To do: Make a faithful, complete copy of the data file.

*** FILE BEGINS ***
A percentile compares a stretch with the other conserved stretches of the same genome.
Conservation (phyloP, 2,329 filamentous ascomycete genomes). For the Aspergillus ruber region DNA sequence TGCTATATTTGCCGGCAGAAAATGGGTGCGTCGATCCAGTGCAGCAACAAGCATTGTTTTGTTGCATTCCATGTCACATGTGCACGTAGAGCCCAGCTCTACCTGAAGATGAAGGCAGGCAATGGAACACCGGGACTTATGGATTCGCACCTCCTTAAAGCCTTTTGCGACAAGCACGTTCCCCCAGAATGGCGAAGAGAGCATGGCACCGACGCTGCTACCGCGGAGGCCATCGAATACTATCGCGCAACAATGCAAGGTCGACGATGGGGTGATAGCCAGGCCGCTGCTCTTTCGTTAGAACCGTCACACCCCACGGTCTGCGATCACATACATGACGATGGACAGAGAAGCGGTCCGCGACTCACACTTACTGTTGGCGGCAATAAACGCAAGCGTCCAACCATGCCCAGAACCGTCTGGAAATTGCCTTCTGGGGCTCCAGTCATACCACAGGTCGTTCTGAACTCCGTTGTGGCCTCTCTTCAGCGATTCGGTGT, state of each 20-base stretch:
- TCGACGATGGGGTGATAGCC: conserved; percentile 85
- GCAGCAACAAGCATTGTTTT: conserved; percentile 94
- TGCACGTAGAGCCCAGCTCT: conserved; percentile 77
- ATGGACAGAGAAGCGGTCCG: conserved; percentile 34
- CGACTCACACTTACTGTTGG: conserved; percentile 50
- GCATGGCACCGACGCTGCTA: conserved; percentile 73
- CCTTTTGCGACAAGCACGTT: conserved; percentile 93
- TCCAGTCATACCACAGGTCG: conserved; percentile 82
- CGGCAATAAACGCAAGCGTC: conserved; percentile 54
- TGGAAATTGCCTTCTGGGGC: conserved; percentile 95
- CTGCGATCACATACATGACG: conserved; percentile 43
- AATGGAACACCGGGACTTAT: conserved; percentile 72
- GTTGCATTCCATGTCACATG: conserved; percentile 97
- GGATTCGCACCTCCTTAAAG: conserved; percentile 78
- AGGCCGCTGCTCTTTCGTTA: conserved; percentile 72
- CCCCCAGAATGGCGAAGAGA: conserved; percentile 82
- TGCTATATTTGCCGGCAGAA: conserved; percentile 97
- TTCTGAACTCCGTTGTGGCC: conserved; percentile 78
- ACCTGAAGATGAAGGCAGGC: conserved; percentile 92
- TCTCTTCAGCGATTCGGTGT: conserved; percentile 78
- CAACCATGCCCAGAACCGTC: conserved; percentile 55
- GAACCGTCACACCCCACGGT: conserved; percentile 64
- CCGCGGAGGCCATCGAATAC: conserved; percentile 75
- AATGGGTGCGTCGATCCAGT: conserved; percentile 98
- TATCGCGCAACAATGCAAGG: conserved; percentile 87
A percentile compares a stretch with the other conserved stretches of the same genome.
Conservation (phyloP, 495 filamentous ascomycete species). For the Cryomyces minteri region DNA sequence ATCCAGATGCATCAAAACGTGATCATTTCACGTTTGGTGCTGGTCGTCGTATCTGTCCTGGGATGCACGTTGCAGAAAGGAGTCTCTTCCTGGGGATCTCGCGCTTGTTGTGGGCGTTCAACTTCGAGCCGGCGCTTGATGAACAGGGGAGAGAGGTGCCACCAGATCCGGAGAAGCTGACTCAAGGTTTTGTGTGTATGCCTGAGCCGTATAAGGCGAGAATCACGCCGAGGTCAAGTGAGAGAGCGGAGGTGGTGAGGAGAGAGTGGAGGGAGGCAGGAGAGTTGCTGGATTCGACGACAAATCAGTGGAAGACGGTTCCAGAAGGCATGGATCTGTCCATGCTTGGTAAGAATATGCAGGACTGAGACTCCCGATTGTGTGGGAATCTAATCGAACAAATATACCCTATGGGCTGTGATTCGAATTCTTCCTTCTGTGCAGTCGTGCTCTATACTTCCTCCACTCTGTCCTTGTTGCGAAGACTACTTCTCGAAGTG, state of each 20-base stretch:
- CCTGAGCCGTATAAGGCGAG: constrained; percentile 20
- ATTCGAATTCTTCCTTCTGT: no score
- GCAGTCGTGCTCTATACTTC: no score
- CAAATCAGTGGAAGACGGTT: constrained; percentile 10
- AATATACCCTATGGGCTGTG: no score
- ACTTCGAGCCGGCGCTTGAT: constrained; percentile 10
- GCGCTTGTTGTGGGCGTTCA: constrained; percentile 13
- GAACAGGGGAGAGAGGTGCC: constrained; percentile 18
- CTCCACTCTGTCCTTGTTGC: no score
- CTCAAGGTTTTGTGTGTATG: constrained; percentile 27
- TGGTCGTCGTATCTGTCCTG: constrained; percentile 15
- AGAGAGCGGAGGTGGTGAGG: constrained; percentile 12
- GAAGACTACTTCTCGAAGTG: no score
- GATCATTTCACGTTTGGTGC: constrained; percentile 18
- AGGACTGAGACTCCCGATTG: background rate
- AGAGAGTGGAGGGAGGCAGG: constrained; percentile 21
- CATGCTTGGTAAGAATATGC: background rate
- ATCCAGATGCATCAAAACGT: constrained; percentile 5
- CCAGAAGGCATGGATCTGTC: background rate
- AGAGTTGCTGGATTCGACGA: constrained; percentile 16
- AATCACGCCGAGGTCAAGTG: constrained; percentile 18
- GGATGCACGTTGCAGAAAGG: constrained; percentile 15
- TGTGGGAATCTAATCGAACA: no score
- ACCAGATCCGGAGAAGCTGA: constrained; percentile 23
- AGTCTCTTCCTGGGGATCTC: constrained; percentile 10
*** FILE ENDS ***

A percentile compares a stretch with the other conserved stretches of the same genome.
Conservation (phyloP, 2,329 filamentous ascomycete genomes). For the Aspergillus ruber region DNA sequence TGCTATATTTGCCGGCAGAAAATGGGTGCGTCGATCCAGTGCAGCAACAAGCATTGTTTTGTTGCATTCCATGTCACATGTGCACGTAGAGCCCAGCTCTACCTGAAGATGAAGGCAGGCAATGGAACACCGGGACTTATGGATTCGCACCTCCTTAAAGCCTTTTGCGACAAGCACGTTCCCCCAGAATGGCGAAGAGAGCATGGCACCGACGCTGCTACCGCGGAGGCCATCGAATACTATCGCGCAACAATGCAAGGTCGACGATGGGGTGATAGCCAGGCCGCTGCTCTTTCGTTAGAACCGTCACACCCCACGGTCTGCGATCACATACATGACGATGGACAGAGAAGCGGTCCGCGACTCACACTTACTGTTGGCGGCAATAAACGCAAGCGTCCAACCATGCCCAGAACCGTCTGGAAATTGCCTTCTGGGGCTCCAGTCATACCACAGGTCGTTCTGAACTCCGTTGTGGCCTCTCTTCAGCGATTCGGTGT, state of each 20-base stretch:
- TCGACGATGGGGTGATAGCC: conserved; percentile 85
- GCAGCAACAAGCATTGTTTT: conserved; percentile 94
- TGCACGTAGAGCCCAGCTCT: conserved; percentile 77
- ATGGACAGAGAAGCGGTCCG: conserved; percentile 34
- CGACTCACACTTACTGTTGG: conserved; percentile 50
- GCATGGCACCGACGCTGCTA: conserved; percentile 73
- CCTTTTGCGACAAGCACGTT: conserved; percentile 93
- TCCAGTCATACCACAGGTCG: conserved; percentile 82
- CGGCAATAAACGCAAGCGTC: conserved; percentile 54
- TGGAAATTGCCTTCTGGGGC: conserved; percentile 95
- CTGCGATCACATACATGACG: conserved; percentile 43
- AATGGAACACCGGGACTTAT: conserved; percentile 72
- GTTGCATTCCATGTCACATG: conserved; percentile 97
- GGATTCGCACCTCCTTAAAG: conserved; percentile 78
- AGGCCGCTGCTCTTTCGTTA: conserved; percentile 72
- CCCCCAGAATGGCGAAGAGA: conserved; percentile 82
- TGCTATATTTGCCGGCAGAA: conserved; percentile 97
- TTCTGAACTCCGTTGTGGCC: conserved; percentile 78
- ACCTGAAGATGAAGGCAGGC: conserved; percentile 92
- TCTCTTCAGCGATTCGGTGT: conserved; percentile 78
- CAACCATGCCCAGAACCGTC: conserved; percentile 55
- GAACCGTCACACCCCACGGT: conserved; percentile 64
- CCGCGGAGGCCATCGAATAC: conserved; percentile 75
- AATGGGTGCGTCGATCCAGT: conserved; percentile 98
- TATCGCGCAACAATGCAAGG: conserved; percentile 87
A percentile compares a stretch with the other conserved stretches of the same genome.
Conservation (phyloP, 495 filamentous ascomycete species). For the Cryomyces minteri region DNA sequence ATCCAGATGCATCAAAACGTGATCATTTCACGTTTGGTGCTGGTCGTCGTATCTGTCCTGGGATGCACGTTGCAGAAAGGAGTCTCTTCCTGGGGATCTCGCGCTTGTTGTGGGCGTTCAACTTCGAGCCGGCGCTTGATGAACAGGGGAGAGAGGTGCCACCAGATCCGGAGAAGCTGACTCAAGGTTTTGTGTGTATGCCTGAGCCGTATAAGGCGAGAATCACGCCGAGGTCAAGTGAGAGAGCGGAGGTGGTGAGGAGAGAGTGGAGGGAGGCAGGAGAGTTGCTGGATTCGACGACAAATCAGTGGAAGACGGTTCCAGAAGGCATGGATCTGTCCATGCTTGGTAAGAATATGCAGGACTGAGACTCCCGATTGTGTGGGAATCTAATCGAACAAATATACCCTATGGGCTGTGATTCGAATTCTTCCTTCTGTGCAGTCGTGCTCTATACTTCCTCCACTCTGTCCTTGTTGCGAAGACTACTTCTCGAAGTG, state of each 20-base stretch:
- CCTGAGCCGTATAAGGCGAG: constrained; percentile 20
- ATTCGAATTCTTCCTTCTGT: no score
- GCAGTCGTGCTCTATACTTC: no score
- CAAATCAGTGGAAGACGGTT: constrained; percentile 10
- AATATACCCTATGGGCTGTG: no score
- ACTTCGAGCCGGCGCTTGAT: constrained; percentile 10
- GCGCTTGTTGTGGGCGTTCA: constrained; percentile 13
- GAACAGGGGAGAGAGGTGCC: constrained; percentile 18
- CTCCACTCTGTCCTTGTTGC: no score
- CTCAAGGTTTTGTGTGTATG: constrained; percentile 27
- TGGTCGTCGTATCTGTCCTG: constrained; percentile 15
- AGAGAGCGGAGGTGGTGAGG: constrained; percentile 12
- GAAGACTACTTCTCGAAGTG: no score
- GATCATTTCACGTTTGGTGC: constrained; percentile 18
- AGGACTGAGACTCCCGATTG: background rate
- AGAGAGTGGAGGGAGGCAGG: constrained; percentile 21
- CATGCTTGGTAAGAATATGC: background rate
- ATCCAGATGCATCAAAACGT: constrained; percentile 5
- CCAGAAGGCATGGATCTGTC: background rate
- AGAGTTGCTGGATTCGACGA: constrained; percentile 16
- AATCACGCCGAGGTCAAGTG: constrained; percentile 18
- GGATGCACGTTGCAGAAAGG: constrained; percentile 15
- TGTGGGAATCTAATCGAACA: no score
- ACCAGATCCGGAGAAGCTGA: constrained; percentile 23
- AGTCTCTTCCTGGGGATCTC: constrained; percentile 10